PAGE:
Hawkeye Elvis grows his fanbase over Twitter, builds community

Hawkeye Elvis, who is Greg Suckow, has been growing a fanbase at the University of Iowa since 2010 after he first wore his custom-made, sparkly Elvis jumpsuit.

Greg+Suckow%2C+also+known+as+Hawkeye+Elvis%2C+watches+the+action+during+a+football+game+between+No.+18+Iowa+and+No.+17+Indiana+at+Kinnick+Stadium+on+Saturday%2C+Sept.+4%2C+2021.+The+Hawkeyes+defeated+the+Hoosiers+34-6.+

Jerod Ringwald

Greg Suckow, also known as Hawkeye Elvis, watches the action during a football game between No. 18 Iowa and No. 17 Indiana at Kinnick Stadium on Saturday, Sept. 4, 2021. The Hawkeyes defeated the Hoosiers 34-6.

Marandah Mangra-Dutcher, News Reporter


Hawkeye Elvis has amassed over 13,500 followers on Twitter since he first donned a sparkly, black and gold jumpsuit in 2010. But the man behind the rhinestone-adorned Elvis costume, Greg Suckow, never thought he would gain a following. 

Suckow wore the costume for the first time at a Halloween game at Kinnick Stadium, after seeing several Hawkeye-themed costumes at a game the year prior.

“There was like Hawkeye Darth Vader and Hawkeye Batman and all that stuff, and I thought it’d be fun to do a Hawkeye Elvis theme for next year,” he said.

After that game, Suckow said he asked his mom to create a Hawkeye Elvis jumpsuit. 

“If [my] mom hadn’t worked for the Department of Transportation for 25 years, she could have easily gone to Hollywood and worked in the costume department,” he said. 

Suckow’s mom worked on the first jumpsuit on and off for a year, he said, however, she felt she could do better and has made four jumpsuits since. 

“She created the pattern, designed it and then made the first jumpsuit and then I think it was a year or two later she’s like, ‘You know what, I think you need another one,’” Suckow said.

Growing a fanbase

Suckow said his fanbase grew over Twitter, where he has interacted with Hawkeye fans over the last decade. 

“Twitter’s a game,” Suckow said. “Once you sort of learn how to play it and get good at it, you can tell who the people are that are good at Twitter.”

Tyler Reihmann, a friend of Suckow, said he bonded with him on Twitter. 

“It was kind of neat to see somebody else that was also active on social media kind of have a similar mindset,” Reihmann said.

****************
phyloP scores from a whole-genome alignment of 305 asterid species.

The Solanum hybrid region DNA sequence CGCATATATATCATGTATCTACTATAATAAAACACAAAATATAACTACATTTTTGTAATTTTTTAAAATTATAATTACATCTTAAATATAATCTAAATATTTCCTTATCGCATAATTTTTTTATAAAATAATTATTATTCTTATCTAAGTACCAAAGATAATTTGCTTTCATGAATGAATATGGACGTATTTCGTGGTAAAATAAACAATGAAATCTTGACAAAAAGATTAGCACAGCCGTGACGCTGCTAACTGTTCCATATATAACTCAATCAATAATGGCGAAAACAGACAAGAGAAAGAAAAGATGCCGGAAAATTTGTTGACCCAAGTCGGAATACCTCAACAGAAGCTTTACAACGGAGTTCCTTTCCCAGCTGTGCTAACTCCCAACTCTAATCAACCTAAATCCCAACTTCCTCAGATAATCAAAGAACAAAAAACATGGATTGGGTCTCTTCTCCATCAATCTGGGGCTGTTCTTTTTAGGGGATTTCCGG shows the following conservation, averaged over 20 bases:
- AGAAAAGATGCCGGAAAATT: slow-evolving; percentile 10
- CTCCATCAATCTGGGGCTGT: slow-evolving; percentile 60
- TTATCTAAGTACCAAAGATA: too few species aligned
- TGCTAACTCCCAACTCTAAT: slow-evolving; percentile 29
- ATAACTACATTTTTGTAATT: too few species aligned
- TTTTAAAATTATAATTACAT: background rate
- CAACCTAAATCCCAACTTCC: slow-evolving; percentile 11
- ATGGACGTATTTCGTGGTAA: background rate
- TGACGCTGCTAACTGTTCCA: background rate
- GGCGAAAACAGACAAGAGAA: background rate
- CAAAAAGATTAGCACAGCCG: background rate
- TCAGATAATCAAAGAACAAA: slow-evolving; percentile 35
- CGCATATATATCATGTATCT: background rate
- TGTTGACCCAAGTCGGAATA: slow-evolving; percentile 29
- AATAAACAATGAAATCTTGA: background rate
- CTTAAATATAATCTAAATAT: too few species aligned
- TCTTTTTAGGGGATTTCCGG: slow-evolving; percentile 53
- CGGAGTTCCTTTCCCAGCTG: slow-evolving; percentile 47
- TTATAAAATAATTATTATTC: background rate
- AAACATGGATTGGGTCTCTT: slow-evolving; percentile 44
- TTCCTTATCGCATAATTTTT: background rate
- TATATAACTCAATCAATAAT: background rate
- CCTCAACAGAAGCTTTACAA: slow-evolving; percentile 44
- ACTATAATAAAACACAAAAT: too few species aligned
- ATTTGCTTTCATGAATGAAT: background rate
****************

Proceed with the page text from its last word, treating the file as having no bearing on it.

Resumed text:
Reihmann said Suckow spreads positivity and commentary, even if the games do not go Iowa’s way. He said Suckow is a positive and inclusive person. 

Suckow said the connections he has made over Twitter have helped him over the years grow his network. 

“I’ve really developed some really close friendships with people that I’ve met on Twitter,” he said. “My tailgating spot on Melrose, I’m in that spot because of my Twitter friends.”

Anne Edwards, another friend of Suckow’s, attributes his personality to the growing fanbase.

“He has fun with it,” Edwards said. “He doesn’t take himself too seriously when he’s in his Elvis costume. He’s just an all-around great guy.”

Edwards said she hosts a tailgate near Suckow and often sees fans stop by.

“There’s a lot of people who will stop in or people from even opposing teams will stop and go ‘I need to get a picture with him’ and he’s always accommodating,’” she said. 

Games during COVID-19

Unlike many Hawkeye fans, during the 2020 – 2021 season, Suckow was able to attend some basketball games because of his ties to the University of Iowa.

Men’s Basketball Head Coach Fran McCaffery’s wife, Margaret McCaffery, is Suckow’s cousin, and gave Suckow access to some of the basketball games. He has also built a relationship with Frank Garza, former Iowa Men’s basketball player Luka Garza’s father. Suckow said this started because he sits with players’ parents at the Iowa-Minnesota game annually. Suckow said he lives in Minnesota.   

“I’ve had long, deep ties with Iowa basketball,” Suckow said. “Between Margaret or Frank, I would get in on the family pass list.”

Suckow said the games he attended last spring were much quieter than what he was used to.

“You could hear everything on the court, which was both enlightening and a little bit hilarious at times,” Suckow said. “You can hear everybody yelling — players, coaches, refs and people in the stands.”

Suckow attended the first Big Ten tournament in spring 2021 in Indianapolis against Wisconsin in March, where the crowd was larger than it had been the entire season. 

“You could tell what a difference it made to the players to have people in the stands,” Suckow said. 

Opportunities arising 

Suckow said he has great memories of being Elvis over the years and has experienced many unique Hawkeye events. 

“I got to do the Homecoming halftime show a few years ago, in 2015,” he said. “The band did an Elvis medley. And I went out and did a whole dance routine with Herky and the dance team, and it was just so much fun.”

This year, Suckow walked in the Homecoming parade.

“I’ve never been there for the Homecoming parade,” Suckow said. “I was blown away by the number of people who are out there to watch that and cheer and wave.”

As Suckow’s fanbase grows, so has his significance to the Hawkeye community, Edwards said. 

“I think he’s become kind of an icon when it comes to Hawkeye sports and people,” she said.

Suckow said he will continue to be Elvis until people get tired of it. 

“I’m still amazed that it’s been this long, and people are still excited to see me when I’m dressed up at a game,” Suckow said. “People still want their picture with me, which blows me away.”

Reihmann said as Suckow’s popularity grows, Herky the Hawk may have some competition. 

“Elvis may start encroaching on Herky’s mascot spot for [the] Iowa Hawkeyes,” he said. 

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